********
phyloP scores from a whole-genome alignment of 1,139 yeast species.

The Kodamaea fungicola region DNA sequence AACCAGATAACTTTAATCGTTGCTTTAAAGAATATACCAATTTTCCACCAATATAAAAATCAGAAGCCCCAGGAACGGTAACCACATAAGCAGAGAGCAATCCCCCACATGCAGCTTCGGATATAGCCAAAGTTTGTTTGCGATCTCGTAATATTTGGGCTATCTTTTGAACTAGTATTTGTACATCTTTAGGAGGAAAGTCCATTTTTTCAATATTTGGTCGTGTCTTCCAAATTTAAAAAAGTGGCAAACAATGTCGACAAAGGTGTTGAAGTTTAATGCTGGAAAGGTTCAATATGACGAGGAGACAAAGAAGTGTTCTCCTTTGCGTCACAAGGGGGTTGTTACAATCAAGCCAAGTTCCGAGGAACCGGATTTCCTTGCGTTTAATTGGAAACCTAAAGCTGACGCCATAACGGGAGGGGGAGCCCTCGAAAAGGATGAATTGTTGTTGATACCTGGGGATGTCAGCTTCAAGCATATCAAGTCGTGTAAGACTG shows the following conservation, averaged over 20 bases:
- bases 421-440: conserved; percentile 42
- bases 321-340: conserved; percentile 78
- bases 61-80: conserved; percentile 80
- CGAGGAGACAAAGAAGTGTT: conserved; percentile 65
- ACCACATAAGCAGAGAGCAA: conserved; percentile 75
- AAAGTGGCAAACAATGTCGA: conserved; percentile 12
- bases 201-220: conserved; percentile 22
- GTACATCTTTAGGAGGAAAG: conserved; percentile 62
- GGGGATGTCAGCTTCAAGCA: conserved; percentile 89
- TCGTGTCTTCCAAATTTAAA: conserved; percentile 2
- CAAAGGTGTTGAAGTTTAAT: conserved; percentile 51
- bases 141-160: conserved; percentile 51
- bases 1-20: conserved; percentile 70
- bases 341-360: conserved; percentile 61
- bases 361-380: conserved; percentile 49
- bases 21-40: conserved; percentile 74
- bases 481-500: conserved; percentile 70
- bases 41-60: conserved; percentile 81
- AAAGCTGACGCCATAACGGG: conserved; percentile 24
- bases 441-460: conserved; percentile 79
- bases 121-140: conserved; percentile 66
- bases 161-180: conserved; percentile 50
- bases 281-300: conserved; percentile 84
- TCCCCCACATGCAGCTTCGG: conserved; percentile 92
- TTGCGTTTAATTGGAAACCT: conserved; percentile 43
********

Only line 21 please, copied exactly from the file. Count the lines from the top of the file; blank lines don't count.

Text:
- AAAGCTGACGCCATAACGGG: conserved; percentile 24